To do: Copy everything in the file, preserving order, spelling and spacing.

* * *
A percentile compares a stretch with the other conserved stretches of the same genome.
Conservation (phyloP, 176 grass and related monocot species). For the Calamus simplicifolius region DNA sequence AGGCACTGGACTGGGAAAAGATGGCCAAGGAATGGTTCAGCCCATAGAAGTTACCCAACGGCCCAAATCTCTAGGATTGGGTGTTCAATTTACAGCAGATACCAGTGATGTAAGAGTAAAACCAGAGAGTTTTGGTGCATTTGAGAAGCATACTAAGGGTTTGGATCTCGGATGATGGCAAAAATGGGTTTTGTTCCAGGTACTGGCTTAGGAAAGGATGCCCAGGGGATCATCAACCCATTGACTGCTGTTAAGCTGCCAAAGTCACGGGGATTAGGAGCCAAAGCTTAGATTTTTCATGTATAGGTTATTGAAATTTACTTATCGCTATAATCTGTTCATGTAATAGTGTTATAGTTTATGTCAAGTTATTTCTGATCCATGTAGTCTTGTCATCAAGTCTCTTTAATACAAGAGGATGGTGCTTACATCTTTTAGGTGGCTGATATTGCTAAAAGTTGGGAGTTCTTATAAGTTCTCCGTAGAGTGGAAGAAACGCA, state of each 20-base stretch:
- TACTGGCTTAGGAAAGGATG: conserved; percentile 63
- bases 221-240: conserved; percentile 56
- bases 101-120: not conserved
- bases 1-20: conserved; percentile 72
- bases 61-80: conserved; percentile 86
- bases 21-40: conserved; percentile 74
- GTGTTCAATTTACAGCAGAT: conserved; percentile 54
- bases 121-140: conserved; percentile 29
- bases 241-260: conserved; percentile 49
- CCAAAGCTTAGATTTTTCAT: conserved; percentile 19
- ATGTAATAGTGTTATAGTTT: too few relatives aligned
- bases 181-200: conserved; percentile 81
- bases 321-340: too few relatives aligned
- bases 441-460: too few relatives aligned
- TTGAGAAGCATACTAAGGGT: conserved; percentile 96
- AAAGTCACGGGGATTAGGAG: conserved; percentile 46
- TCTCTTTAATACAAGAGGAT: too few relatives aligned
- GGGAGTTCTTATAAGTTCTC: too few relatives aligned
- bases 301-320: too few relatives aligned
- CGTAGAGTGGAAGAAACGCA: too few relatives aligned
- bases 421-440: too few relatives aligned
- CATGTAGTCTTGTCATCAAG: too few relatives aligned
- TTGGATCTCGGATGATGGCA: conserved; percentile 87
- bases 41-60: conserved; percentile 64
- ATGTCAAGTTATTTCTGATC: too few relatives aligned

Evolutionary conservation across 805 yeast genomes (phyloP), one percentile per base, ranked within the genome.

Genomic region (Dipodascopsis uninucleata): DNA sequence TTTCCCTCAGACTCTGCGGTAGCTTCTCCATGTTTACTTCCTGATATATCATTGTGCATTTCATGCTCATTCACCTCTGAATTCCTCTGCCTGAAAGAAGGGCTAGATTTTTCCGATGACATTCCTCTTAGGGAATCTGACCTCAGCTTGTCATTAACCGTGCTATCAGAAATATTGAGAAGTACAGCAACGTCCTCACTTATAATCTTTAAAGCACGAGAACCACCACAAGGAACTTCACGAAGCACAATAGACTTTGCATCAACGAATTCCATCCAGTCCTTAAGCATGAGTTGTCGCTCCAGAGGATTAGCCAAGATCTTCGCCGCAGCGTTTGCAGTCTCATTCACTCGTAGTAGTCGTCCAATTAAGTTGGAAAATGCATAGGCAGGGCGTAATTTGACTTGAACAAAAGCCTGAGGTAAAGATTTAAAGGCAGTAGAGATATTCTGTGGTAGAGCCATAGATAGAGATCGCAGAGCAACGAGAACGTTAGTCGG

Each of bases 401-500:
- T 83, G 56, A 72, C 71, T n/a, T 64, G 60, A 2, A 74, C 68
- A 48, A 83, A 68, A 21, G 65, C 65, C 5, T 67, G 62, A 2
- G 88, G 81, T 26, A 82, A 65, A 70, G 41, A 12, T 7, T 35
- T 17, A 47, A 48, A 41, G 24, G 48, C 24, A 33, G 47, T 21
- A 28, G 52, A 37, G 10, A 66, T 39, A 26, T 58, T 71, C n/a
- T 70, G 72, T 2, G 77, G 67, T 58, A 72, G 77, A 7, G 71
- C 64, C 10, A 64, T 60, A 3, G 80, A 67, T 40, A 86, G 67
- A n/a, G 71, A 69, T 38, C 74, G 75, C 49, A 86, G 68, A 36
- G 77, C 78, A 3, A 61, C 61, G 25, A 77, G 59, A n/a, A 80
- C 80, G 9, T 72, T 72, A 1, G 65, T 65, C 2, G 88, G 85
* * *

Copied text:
A percentile compares a stretch with the other conserved stretches of the same genome.
Conservation (phyloP, 176 grass and related monocot species). For the Calamus simplicifolius region DNA sequence AGGCACTGGACTGGGAAAAGATGGCCAAGGAATGGTTCAGCCCATAGAAGTTACCCAACGGCCCAAATCTCTAGGATTGGGTGTTCAATTTACAGCAGATACCAGTGATGTAAGAGTAAAACCAGAGAGTTTTGGTGCATTTGAGAAGCATACTAAGGGTTTGGATCTCGGATGATGGCAAAAATGGGTTTTGTTCCAGGTACTGGCTTAGGAAAGGATGCCCAGGGGATCATCAACCCATTGACTGCTGTTAAGCTGCCAAAGTCACGGGGATTAGGAGCCAAAGCTTAGATTTTTCATGTATAGGTTATTGAAATTTACTTATCGCTATAATCTGTTCATGTAATAGTGTTATAGTTTATGTCAAGTTATTTCTGATCCATGTAGTCTTGTCATCAAGTCTCTTTAATACAAGAGGATGGTGCTTACATCTTTTAGGTGGCTGATATTGCTAAAAGTTGGGAGTTCTTATAAGTTCTCCGTAGAGTGGAAGAAACGCA, state of each 20-base stretch:
- TACTGGCTTAGGAAAGGATG: conserved; percentile 63
- bases 221-240: conserved; percentile 56
- bases 101-120: not conserved
- bases 1-20: conserved; percentile 72
- bases 61-80: conserved; percentile 86
- bases 21-40: conserved; percentile 74
- GTGTTCAATTTACAGCAGAT: conserved; percentile 54
- bases 121-140: conserved; percentile 29
- bases 241-260: conserved; percentile 49
- CCAAAGCTTAGATTTTTCAT: conserved; percentile 19
- ATGTAATAGTGTTATAGTTT: too few relatives aligned
- bases 181-200: conserved; percentile 81
- bases 321-340: too few relatives aligned
- bases 441-460: too few relatives aligned
- TTGAGAAGCATACTAAGGGT: conserved; percentile 96
- AAAGTCACGGGGATTAGGAG: conserved; percentile 46
- TCTCTTTAATACAAGAGGAT: too few relatives aligned
- GGGAGTTCTTATAAGTTCTC: too few relatives aligned
- bases 301-320: too few relatives aligned
- CGTAGAGTGGAAGAAACGCA: too few relatives aligned
- bases 421-440: too few relatives aligned
- CATGTAGTCTTGTCATCAAG: too few relatives aligned
- TTGGATCTCGGATGATGGCA: conserved; percentile 87
- bases 41-60: conserved; percentile 64
- ATGTCAAGTTATTTCTGATC: too few relatives aligned

Evolutionary conservation across 805 yeast genomes (phyloP), one percentile per base, ranked within the genome.

Genomic region (Dipodascopsis uninucleata): DNA sequence TTTCCCTCAGACTCTGCGGTAGCTTCTCCATGTTTACTTCCTGATATATCATTGTGCATTTCATGCTCATTCACCTCTGAATTCCTCTGCCTGAAAGAAGGGCTAGATTTTTCCGATGACATTCCTCTTAGGGAATCTGACCTCAGCTTGTCATTAACCGTGCTATCAGAAATATTGAGAAGTACAGCAACGTCCTCACTTATAATCTTTAAAGCACGAGAACCACCACAAGGAACTTCACGAAGCACAATAGACTTTGCATCAACGAATTCCATCCAGTCCTTAAGCATGAGTTGTCGCTCCAGAGGATTAGCCAAGATCTTCGCCGCAGCGTTTGCAGTCTCATTCACTCGTAGTAGTCGTCCAATTAAGTTGGAAAATGCATAGGCAGGGCGTAATTTGACTTGAACAAAAGCCTGAGGTAAAGATTTAAAGGCAGTAGAGATATTCTGTGGTAGAGCCATAGATAGAGATCGCAGAGCAACGAGAACGTTAGTCGG

Each of bases 401-500:
- T 83, G 56, A 72, C 71, T n/a, T 64, G 60, A 2, A 74, C 68
- A 48, A 83, A 68, A 21, G 65, C 65, C 5, T 67, G 62, A 2
- G 88, G 81, T 26, A 82, A 65, A 70, G 41, A 12, T 7, T 35
- T 17, A 47, A 48, A 41, G 24, G 48, C 24, A 33, G 47, T 21
- A 28, G 52, A 37, G 10, A 66, T 39, A 26, T 58, T 71, C n/a
- T 70, G 72, T 2, G 77, G 67, T 58, A 72, G 77, A 7, G 71
- C 64, C 10, A 64, T 60, A 3, G 80, A 67, T 40, A 86, G 67
- A n/a, G 71, A 69, T 38, C 74, G 75, C 49, A 86, G 68, A 36
- G 77, C 78, A 3, A 61, C 61, G 25, A 77, G 59, A n/a, A 80
- C 80, G 9, T 72, T 72, A 1, G 65, T 65, C 2, G 88, G 85